In late winter
I sometimes glimpse bits of steam
coming up from
some fault in the old snow
and bend close and see it is lung-colored
and put down my nose
the chilly, enduring odor of bear.
I take a wolf's rib and whittle
it sharp at both ends
and coil it up
and freeze it in blubber and place it out
on the fairway of the bears.
And when it has vanished
I move out on the bear tracks,
roaming in circles
until I come to the first, tentative, dark
splash on the earth.
And I set out
running, following the splashes
of blood wandering over the world.
At the cut, gashed resting places
I stop and rest,
at the crawl-marks
where he lay out on his belly
to overpass some stretch of bauchy ice
I lie out
dragging myself forward with bear-knives in my fists.
On the third day I begin to starve,
at nightfall I bend down as I knew I would
at a turd sopped in blood,
and hesitate, and pick it up,
and thrust it in my mouth, and gnash it down,
and go on running.
On the seventh day,
living by now on bear blood alone,
I can see his upturned carcass far out ahead, a scraggled,
the heavy fur riffling in the wind.
I come up to him
and stare at the narrow-spaced, petty eyes,
face laid back on the shoulder, the nostrils
perhaps the first taint of me as he
a ravine in his thigh, and eat and drink,
and tear him down his whole length
and open him and climb in
and close him up after me, against the wind,
of lumbering flatfooted
over the tundra,
stabbed twice from within,
splattering a trail behind me,
splattering it out no matter which way I lurch,
no matter which parabola of bear-transcendence,
which dance of solitude I attempt,
which gravity-clutched leap,
which trudge, which groan.
Until one day I totter and fall --
fall on this
stomach that has tried so hard to keep up,
to digest the blood as it leaked in,
to break up
and digest the bone itself: and now the breeze
blows over me, blows off
the hideous belches of ill-digested bear blood
and rotted stomach
and the ordinary, wretched odor of bear,
my sore, lolled tongue a song
or screech, until I think I must rise up
and dance. And I lie still.
I awaken I think. Marshlights
come trailing again up the flyway.
In her ravine under old snow the dam-bear
lumps of smeared fur
and drizzly eyes into shapes
with her tongue. And one
hairy-soled trudge stuck out before me,
the next groaned out,
the rest of my days I spend
was that sticky infusion, that rank flavor of blood,
that poetry, by which I lived?
from Body Rags, Galway Kinnell (Boston: Houghton Mifflin, 1967).
Here is the biographical info on Kinnell from The American Academy of Poets:
Galway Kinnell was born in Providence, Rhode Island, in 1927. He studied at Princeton University and the University of Rochester. His volumes of poetry include A New Selected Poems (Houghton Mifflin, 2000), a finalist for the National Book Award; Imperfect Thirst (1996); When One Has Lived a Long Time Alone (1990); Selected Poems (1980), for which he received both the Pulitzer Prize and the National Book Award; Mortal Acts, Mortal Words (1980); The Book of Nightmares (1971); Body Rags (1968); Flower Herding on Mount Monadnock (1964); and What a Kingdom It Was (1960). He has also published translations of works by Yves Bonnefroy, Yvanne Goll, and Francois Villon, and, this year, Rainer Maria Rilke. Galway Kinnell divides his time between Vermont and New York City, where he is the Erich Maria Remarque Professor of Creative Writing at New York University. He is currently a Chancellor of The Academy of American Poets.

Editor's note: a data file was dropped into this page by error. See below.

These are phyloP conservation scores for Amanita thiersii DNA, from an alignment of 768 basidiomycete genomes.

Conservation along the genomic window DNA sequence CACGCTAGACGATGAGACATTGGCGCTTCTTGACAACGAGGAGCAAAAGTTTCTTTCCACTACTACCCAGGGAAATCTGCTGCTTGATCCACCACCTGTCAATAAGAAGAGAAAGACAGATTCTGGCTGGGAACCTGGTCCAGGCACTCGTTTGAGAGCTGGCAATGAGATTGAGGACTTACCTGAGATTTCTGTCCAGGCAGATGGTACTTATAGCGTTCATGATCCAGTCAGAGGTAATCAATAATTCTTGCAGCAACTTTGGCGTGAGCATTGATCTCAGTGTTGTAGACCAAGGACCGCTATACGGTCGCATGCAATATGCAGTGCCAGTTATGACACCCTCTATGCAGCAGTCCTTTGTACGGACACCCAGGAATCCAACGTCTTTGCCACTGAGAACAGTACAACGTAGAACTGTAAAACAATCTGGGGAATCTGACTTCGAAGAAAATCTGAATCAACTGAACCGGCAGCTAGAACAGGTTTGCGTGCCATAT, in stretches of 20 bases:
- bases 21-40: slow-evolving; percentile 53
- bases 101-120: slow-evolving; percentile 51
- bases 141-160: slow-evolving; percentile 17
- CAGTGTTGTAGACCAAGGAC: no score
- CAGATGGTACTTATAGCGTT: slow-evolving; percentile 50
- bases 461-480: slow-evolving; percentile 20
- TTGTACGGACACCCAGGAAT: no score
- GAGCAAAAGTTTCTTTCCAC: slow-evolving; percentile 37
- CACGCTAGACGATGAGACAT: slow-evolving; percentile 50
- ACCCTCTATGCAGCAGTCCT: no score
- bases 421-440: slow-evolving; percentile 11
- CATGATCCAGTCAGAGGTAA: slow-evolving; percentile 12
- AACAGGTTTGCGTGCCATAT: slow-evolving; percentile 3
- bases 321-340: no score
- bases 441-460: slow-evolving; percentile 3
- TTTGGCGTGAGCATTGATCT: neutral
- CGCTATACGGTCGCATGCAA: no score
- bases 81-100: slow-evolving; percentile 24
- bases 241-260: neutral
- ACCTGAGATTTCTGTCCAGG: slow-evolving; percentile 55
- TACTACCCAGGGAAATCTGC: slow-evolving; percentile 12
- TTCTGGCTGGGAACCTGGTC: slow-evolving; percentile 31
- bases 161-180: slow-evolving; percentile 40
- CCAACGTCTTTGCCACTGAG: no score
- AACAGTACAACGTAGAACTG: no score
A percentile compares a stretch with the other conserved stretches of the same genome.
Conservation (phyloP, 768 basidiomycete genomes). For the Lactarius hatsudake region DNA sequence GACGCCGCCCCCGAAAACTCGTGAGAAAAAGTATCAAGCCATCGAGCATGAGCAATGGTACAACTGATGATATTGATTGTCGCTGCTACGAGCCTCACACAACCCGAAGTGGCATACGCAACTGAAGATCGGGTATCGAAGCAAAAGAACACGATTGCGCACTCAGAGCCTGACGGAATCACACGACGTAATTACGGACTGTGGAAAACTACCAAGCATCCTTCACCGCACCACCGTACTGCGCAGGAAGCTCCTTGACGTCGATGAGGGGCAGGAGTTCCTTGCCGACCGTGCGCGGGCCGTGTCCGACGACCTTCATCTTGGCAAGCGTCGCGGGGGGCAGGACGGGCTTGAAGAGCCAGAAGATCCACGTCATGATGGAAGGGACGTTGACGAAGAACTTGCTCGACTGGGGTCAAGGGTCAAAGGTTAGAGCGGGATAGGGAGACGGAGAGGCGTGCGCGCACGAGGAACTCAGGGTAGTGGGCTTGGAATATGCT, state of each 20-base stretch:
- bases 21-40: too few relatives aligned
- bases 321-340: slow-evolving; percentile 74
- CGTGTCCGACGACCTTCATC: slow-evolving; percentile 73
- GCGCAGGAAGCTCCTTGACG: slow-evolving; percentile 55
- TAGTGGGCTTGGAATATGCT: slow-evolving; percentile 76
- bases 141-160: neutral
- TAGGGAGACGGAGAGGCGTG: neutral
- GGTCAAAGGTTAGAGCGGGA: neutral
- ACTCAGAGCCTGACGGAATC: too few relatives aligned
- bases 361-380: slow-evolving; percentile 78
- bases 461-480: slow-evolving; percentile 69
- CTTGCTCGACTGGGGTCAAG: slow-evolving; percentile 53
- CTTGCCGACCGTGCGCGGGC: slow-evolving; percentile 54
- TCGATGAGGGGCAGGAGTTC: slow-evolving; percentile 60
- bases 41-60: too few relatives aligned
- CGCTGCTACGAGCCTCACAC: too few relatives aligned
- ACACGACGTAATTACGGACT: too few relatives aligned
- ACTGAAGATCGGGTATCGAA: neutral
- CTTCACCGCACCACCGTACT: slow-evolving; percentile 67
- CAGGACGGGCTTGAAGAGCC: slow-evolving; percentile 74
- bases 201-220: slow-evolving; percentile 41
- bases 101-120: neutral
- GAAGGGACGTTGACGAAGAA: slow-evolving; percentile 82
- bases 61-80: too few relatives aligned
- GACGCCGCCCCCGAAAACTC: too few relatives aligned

Galway Kinnell shares with William Everson the unique status of poet-shaman. Both men sought to delve beneath the Christian ethos to find the raw nature of humanity. It is through nature, for both poets, that humans can find their meaning in the world. For Kinnell, in particular, the need propelled him toward an experiential poetry that relied on vivid images and short chanting lines, and that retained the sacramental elements of his early Christian poetry in What a Kingdom It Was (1960).
Both Kinnell and Everson sought transcendence through regression, and were therefore doomed to failure. But what we get with Kinnell, and the above poem is a perfect example, is a revitalization of the lower Memes of the spiral, especially Beige and Purple. In both "The Porcupine" and "The Bear" (these are companion poems from the same book), death is a literal and figurative emptiness, an egoless void in which we become one with the earth.
In "The Porcupine," Kinnell offers a series of images suggesting parallels between humans and animals. However, in "The Bear" Kinnell transcends the separation, speaking as both man and bear--is he the bear dreaming his life as a man, or is he the man dreaming his life as a bear?
The deeper religious element of this poem is the ritualistic elements. What we have in this poem is a primal initiation ceremony. The poet who once focused on a God in the heavens is now seeking the God of Earth. The bear is symbolic of earth energy, often revered as a powerful shaman by Native Americans. To ritually kill and consume the bear, then wear its body/skin is the symbolic act of assuming the bear's power. The bear is associated with introspection, medicine and magic, and the role of the psychopomp.
The gritty detail of this poem grounds it in the real world even as we know the poet only imagines or dreams the events it describes. With this poem, Kinnell's career changed direction to an extent, moving toward a much greater focus on the interior life and a quest for the transcendent God in nature.
For further reading:
"Fergus Falling" -- From Selected Poems, reprinted at the Why Vermont? site
"Telephoning in Mexican Sunlight" -- With a statement by Kinnell, at Salon.com
Kinnell Exhibit from the Academy of American Poets
A New Selected Poems by Galway Kinnell